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Command-Line Ninjitsu

明生注:渗透时使用不错的技巧....

转自: TR博客

Recently I wrote a blog post about using some basic native DOS commands to extract information from a target PC about user accounts, shares, software, networking information etc...



What I didn't cover in that post was WMIC (Windows Management Instrumentation Command). If that previous post was say the equivelent of DOS Kung Fu then WMIC to me is the Ninjitsu of DOS.



The pupose of this post is to describe and list WMIC commands that can be used to derive information from a target, and that information could be useful to either a Sys Admin, a Malware Hunter or just a plain old Evil Attacker. As I will demonstrate WMIC can be used to modify settings also.



Used alongside the commands I listed in my earlier post on Command-Line Kung Fu, the commands listed here allow almost any operation via that simple DOS prompt with no additionally installed tools.





How to use WMIC(如何在DOS中使用Wmic命令)



WMIC can be used interactively, by simply entering wmic at the command prompt, or non-interactively, by entering wmic followed by a command. I prefere the non-intercative method as it allows me to output to files easier or pipe the commands through a find command to filter my results. I do use the interactive WMIC shell if I'm just browsing around a remote system though as to allows me to set global variables (such as /node) which can be usefull.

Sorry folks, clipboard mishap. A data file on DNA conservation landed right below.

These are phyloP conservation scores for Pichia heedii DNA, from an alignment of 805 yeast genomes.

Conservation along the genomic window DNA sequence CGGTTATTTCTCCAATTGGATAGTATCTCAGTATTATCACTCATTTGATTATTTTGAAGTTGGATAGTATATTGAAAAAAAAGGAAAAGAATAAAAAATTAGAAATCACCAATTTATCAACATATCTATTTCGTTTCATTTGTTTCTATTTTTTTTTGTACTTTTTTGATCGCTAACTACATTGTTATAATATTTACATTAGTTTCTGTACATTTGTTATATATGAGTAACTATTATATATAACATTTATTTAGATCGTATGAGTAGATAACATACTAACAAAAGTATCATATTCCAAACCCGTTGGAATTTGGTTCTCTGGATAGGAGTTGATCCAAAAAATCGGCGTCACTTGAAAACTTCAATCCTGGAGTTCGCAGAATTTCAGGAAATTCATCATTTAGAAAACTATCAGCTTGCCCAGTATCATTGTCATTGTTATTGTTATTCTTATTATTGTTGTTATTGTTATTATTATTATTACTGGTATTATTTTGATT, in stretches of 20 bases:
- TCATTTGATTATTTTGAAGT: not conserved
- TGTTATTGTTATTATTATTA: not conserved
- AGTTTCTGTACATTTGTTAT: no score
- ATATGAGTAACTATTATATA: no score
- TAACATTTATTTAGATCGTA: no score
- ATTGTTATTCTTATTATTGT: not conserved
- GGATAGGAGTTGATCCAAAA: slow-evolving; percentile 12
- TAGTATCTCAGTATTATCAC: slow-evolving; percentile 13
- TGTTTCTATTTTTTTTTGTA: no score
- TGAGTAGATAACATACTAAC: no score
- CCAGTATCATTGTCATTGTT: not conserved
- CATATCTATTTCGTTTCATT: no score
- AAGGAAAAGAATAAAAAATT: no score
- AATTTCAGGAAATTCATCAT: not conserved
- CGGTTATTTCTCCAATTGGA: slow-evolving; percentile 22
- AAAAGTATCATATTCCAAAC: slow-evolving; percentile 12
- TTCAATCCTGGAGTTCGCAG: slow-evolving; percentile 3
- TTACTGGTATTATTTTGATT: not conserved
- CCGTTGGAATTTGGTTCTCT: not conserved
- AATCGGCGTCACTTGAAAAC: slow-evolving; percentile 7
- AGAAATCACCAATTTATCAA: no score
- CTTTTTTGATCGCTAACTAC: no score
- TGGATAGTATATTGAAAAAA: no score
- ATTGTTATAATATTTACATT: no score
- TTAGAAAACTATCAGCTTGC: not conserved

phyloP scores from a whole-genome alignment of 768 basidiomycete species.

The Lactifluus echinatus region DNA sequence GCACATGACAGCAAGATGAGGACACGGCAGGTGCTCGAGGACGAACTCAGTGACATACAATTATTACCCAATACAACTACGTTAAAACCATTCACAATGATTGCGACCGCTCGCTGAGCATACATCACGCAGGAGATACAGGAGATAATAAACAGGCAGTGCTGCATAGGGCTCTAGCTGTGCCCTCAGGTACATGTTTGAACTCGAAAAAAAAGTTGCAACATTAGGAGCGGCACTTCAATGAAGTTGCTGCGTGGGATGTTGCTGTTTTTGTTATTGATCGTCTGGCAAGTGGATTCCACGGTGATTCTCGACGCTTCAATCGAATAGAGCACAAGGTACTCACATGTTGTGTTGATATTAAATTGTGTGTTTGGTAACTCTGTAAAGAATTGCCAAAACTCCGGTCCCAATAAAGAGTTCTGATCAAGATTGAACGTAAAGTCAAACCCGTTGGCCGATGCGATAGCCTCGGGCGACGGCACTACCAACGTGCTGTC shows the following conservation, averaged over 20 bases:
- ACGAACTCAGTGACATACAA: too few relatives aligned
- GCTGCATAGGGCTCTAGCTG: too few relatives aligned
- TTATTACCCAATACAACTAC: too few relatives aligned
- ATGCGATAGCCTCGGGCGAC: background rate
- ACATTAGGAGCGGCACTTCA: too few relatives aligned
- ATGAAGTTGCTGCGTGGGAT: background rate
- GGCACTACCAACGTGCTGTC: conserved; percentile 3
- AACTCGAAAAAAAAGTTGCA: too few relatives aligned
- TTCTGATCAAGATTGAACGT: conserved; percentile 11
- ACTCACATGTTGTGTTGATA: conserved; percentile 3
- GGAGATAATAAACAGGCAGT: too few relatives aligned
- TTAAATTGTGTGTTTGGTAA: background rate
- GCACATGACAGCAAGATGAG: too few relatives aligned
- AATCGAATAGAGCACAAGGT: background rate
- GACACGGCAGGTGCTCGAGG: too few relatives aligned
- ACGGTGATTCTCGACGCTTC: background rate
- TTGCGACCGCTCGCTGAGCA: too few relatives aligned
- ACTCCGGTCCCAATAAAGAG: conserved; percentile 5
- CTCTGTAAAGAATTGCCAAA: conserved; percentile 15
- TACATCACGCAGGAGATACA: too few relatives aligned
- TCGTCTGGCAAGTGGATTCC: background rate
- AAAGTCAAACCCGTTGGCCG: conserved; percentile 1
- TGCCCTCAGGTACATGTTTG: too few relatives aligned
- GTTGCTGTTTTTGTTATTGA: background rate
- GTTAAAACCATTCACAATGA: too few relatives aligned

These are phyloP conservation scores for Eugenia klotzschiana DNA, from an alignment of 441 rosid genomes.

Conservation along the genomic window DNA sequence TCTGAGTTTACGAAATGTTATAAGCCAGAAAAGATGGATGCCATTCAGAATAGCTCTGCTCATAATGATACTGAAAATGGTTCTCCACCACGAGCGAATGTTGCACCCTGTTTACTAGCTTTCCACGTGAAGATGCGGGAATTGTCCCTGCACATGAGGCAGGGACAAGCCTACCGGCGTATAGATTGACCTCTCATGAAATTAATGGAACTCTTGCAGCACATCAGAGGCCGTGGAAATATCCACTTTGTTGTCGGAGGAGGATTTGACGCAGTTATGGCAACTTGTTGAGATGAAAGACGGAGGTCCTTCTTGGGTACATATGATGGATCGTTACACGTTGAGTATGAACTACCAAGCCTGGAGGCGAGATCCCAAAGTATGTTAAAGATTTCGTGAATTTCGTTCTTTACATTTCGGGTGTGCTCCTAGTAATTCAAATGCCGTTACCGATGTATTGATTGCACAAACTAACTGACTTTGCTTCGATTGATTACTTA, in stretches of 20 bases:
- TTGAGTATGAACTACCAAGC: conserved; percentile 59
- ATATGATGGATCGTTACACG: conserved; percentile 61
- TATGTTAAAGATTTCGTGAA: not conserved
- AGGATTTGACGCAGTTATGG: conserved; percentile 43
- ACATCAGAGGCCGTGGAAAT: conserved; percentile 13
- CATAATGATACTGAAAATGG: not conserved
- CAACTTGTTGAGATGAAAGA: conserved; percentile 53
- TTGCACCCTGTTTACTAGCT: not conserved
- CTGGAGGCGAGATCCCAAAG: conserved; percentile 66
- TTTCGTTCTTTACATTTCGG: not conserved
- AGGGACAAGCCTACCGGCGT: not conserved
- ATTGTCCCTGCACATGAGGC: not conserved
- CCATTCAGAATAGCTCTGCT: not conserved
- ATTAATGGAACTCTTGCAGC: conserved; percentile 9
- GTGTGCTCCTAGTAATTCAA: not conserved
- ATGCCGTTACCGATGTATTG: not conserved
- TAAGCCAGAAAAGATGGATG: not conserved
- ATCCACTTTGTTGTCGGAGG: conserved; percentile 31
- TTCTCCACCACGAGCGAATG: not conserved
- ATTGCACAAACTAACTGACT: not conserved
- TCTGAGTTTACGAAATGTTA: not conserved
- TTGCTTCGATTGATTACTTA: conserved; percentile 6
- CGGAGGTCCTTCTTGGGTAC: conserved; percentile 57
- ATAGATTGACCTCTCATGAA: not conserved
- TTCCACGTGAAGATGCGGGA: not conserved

WMIC commands are structured in the following way.



wmic [global_switch] [options] [format]



so for a simple example i might use:



wmic share list /format:table







To use a global switch I might use the /node switch to query a remote host.



wmic /node:192.168.1.1 share list /format:table



To view a complete list of available WMIC commands and switches simply use wmic /?







After finding the Global_Switch or Alias that i'm interested in I would use a command such as:



wmic volume /?








Or for the ultimate in output (but not in formating) try:



wmic /?:full







Output



The results of a WMIC query will by default go to STDOUT (the screen), however these can be output to a file using a couple of different options.



The /output option will output to a file:



wmic /output:c:\users.csv accountlist /format:csv






Or I can just use the greater than symbol to achieve the same:



wmic accountlist /format:csv > c:\users.csv





What I prefere about the second option using the > symbol is I can run the query to output to screen, if the output is as expected I can just simply bang a /format and >destination on the end of the command (i'm pretty lazy really!)





There are many options for the format of the output. I can view these by using the /? switch after the format command:



wmic share list /format /?







I can also choose to output only specific information if the normal output is to verbose by using the get clause. For example I might just want to list the IP Addresses on the network cards so I might use: